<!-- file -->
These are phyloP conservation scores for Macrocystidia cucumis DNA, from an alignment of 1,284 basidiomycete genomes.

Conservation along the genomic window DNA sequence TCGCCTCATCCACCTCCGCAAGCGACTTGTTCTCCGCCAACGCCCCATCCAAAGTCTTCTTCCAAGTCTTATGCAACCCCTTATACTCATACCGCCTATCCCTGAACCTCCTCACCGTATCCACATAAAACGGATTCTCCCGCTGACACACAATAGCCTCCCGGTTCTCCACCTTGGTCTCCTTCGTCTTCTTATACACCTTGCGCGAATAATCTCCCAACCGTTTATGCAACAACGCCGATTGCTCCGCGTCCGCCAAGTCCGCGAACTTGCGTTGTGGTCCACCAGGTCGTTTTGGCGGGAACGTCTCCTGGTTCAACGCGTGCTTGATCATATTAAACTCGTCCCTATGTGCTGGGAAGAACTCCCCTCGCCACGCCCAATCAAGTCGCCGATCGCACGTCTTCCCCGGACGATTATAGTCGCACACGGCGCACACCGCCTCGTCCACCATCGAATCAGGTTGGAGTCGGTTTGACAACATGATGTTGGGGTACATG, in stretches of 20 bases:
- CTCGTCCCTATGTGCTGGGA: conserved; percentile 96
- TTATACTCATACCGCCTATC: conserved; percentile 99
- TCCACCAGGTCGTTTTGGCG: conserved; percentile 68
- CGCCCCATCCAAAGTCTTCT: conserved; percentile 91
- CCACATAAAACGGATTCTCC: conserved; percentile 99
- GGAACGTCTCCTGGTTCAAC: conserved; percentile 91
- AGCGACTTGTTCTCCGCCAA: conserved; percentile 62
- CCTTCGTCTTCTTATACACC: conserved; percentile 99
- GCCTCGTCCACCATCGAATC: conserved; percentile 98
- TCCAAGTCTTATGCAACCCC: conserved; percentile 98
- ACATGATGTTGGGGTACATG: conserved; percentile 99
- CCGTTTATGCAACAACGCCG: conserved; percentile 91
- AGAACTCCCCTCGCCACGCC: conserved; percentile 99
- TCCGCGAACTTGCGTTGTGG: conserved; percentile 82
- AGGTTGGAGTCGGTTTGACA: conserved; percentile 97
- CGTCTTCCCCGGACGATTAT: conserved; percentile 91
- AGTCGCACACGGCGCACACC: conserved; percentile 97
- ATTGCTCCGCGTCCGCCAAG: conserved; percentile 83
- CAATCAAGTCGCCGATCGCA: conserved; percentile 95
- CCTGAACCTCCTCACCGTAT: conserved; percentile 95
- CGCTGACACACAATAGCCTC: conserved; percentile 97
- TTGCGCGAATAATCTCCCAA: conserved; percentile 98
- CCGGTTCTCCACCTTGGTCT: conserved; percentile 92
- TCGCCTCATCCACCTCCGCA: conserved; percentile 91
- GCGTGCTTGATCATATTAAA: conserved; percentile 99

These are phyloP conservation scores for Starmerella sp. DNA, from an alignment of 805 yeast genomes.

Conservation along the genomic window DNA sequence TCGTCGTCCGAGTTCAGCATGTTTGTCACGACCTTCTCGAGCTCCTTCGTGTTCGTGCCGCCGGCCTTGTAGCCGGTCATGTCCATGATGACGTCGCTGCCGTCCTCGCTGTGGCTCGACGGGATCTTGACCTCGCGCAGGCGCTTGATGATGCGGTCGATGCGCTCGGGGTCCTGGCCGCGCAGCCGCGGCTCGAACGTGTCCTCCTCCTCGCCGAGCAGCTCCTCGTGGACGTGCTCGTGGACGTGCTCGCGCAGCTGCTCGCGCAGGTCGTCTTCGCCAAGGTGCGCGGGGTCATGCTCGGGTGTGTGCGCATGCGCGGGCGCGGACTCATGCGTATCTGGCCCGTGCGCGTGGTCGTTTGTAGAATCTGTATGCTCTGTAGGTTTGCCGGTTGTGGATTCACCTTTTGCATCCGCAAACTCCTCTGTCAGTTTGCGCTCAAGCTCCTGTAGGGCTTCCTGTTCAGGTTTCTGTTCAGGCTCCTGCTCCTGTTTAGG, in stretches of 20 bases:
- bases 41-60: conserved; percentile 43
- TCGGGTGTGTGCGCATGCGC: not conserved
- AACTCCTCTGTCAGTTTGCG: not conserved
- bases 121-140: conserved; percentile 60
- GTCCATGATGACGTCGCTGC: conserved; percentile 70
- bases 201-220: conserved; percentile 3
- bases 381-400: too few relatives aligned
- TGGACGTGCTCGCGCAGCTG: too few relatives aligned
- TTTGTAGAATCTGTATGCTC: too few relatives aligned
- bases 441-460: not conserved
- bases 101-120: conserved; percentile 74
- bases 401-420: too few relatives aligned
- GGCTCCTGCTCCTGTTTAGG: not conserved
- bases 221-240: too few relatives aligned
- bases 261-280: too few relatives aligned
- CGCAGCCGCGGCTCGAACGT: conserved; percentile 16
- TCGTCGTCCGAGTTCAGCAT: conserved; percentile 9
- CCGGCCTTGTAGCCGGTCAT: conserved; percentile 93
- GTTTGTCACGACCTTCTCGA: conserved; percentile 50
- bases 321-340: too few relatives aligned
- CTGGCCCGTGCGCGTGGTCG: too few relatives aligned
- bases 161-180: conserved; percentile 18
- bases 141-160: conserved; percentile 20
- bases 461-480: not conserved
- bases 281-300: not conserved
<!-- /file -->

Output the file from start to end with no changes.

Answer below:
These are phyloP conservation scores for Macrocystidia cucumis DNA, from an alignment of 1,284 basidiomycete genomes.

Conservation along the genomic window DNA sequence TCGCCTCATCCACCTCCGCAAGCGACTTGTTCTCCGCCAACGCCCCATCCAAAGTCTTCTTCCAAGTCTTATGCAACCCCTTATACTCATACCGCCTATCCCTGAACCTCCTCACCGTATCCACATAAAACGGATTCTCCCGCTGACACACAATAGCCTCCCGGTTCTCCACCTTGGTCTCCTTCGTCTTCTTATACACCTTGCGCGAATAATCTCCCAACCGTTTATGCAACAACGCCGATTGCTCCGCGTCCGCCAAGTCCGCGAACTTGCGTTGTGGTCCACCAGGTCGTTTTGGCGGGAACGTCTCCTGGTTCAACGCGTGCTTGATCATATTAAACTCGTCCCTATGTGCTGGGAAGAACTCCCCTCGCCACGCCCAATCAAGTCGCCGATCGCACGTCTTCCCCGGACGATTATAGTCGCACACGGCGCACACCGCCTCGTCCACCATCGAATCAGGTTGGAGTCGGTTTGACAACATGATGTTGGGGTACATG, in stretches of 20 bases:
- CTCGTCCCTATGTGCTGGGA: conserved; percentile 96
- TTATACTCATACCGCCTATC: conserved; percentile 99
- TCCACCAGGTCGTTTTGGCG: conserved; percentile 68
- CGCCCCATCCAAAGTCTTCT: conserved; percentile 91
- CCACATAAAACGGATTCTCC: conserved; percentile 99
- GGAACGTCTCCTGGTTCAAC: conserved; percentile 91
- AGCGACTTGTTCTCCGCCAA: conserved; percentile 62
- CCTTCGTCTTCTTATACACC: conserved; percentile 99
- GCCTCGTCCACCATCGAATC: conserved; percentile 98
- TCCAAGTCTTATGCAACCCC: conserved; percentile 98
- ACATGATGTTGGGGTACATG: conserved; percentile 99
- CCGTTTATGCAACAACGCCG: conserved; percentile 91
- AGAACTCCCCTCGCCACGCC: conserved; percentile 99
- TCCGCGAACTTGCGTTGTGG: conserved; percentile 82
- AGGTTGGAGTCGGTTTGACA: conserved; percentile 97
- CGTCTTCCCCGGACGATTAT: conserved; percentile 91
- AGTCGCACACGGCGCACACC: conserved; percentile 97
- ATTGCTCCGCGTCCGCCAAG: conserved; percentile 83
- CAATCAAGTCGCCGATCGCA: conserved; percentile 95
- CCTGAACCTCCTCACCGTAT: conserved; percentile 95
- CGCTGACACACAATAGCCTC: conserved; percentile 97
- TTGCGCGAATAATCTCCCAA: conserved; percentile 98
- CCGGTTCTCCACCTTGGTCT: conserved; percentile 92
- TCGCCTCATCCACCTCCGCA: conserved; percentile 91
- GCGTGCTTGATCATATTAAA: conserved; percentile 99

These are phyloP conservation scores for Starmerella sp. DNA, from an alignment of 805 yeast genomes.

Conservation along the genomic window DNA sequence TCGTCGTCCGAGTTCAGCATGTTTGTCACGACCTTCTCGAGCTCCTTCGTGTTCGTGCCGCCGGCCTTGTAGCCGGTCATGTCCATGATGACGTCGCTGCCGTCCTCGCTGTGGCTCGACGGGATCTTGACCTCGCGCAGGCGCTTGATGATGCGGTCGATGCGCTCGGGGTCCTGGCCGCGCAGCCGCGGCTCGAACGTGTCCTCCTCCTCGCCGAGCAGCTCCTCGTGGACGTGCTCGTGGACGTGCTCGCGCAGCTGCTCGCGCAGGTCGTCTTCGCCAAGGTGCGCGGGGTCATGCTCGGGTGTGTGCGCATGCGCGGGCGCGGACTCATGCGTATCTGGCCCGTGCGCGTGGTCGTTTGTAGAATCTGTATGCTCTGTAGGTTTGCCGGTTGTGGATTCACCTTTTGCATCCGCAAACTCCTCTGTCAGTTTGCGCTCAAGCTCCTGTAGGGCTTCCTGTTCAGGTTTCTGTTCAGGCTCCTGCTCCTGTTTAGG, in stretches of 20 bases:
- bases 41-60: conserved; percentile 43
- TCGGGTGTGTGCGCATGCGC: not conserved
- AACTCCTCTGTCAGTTTGCG: not conserved
- bases 121-140: conserved; percentile 60
- GTCCATGATGACGTCGCTGC: conserved; percentile 70
- bases 201-220: conserved; percentile 3
- bases 381-400: too few relatives aligned
- TGGACGTGCTCGCGCAGCTG: too few relatives aligned
- TTTGTAGAATCTGTATGCTC: too few relatives aligned
- bases 441-460: not conserved
- bases 101-120: conserved; percentile 74
- bases 401-420: too few relatives aligned
- GGCTCCTGCTCCTGTTTAGG: not conserved
- bases 221-240: too few relatives aligned
- bases 261-280: too few relatives aligned
- CGCAGCCGCGGCTCGAACGT: conserved; percentile 16
- TCGTCGTCCGAGTTCAGCAT: conserved; percentile 9
- CCGGCCTTGTAGCCGGTCAT: conserved; percentile 93
- GTTTGTCACGACCTTCTCGA: conserved; percentile 50
- bases 321-340: too few relatives aligned
- CTGGCCCGTGCGCGTGGTCG: too few relatives aligned
- bases 161-180: conserved; percentile 18
- bases 141-160: conserved; percentile 20
- bases 461-480: not conserved
- bases 281-300: not conserved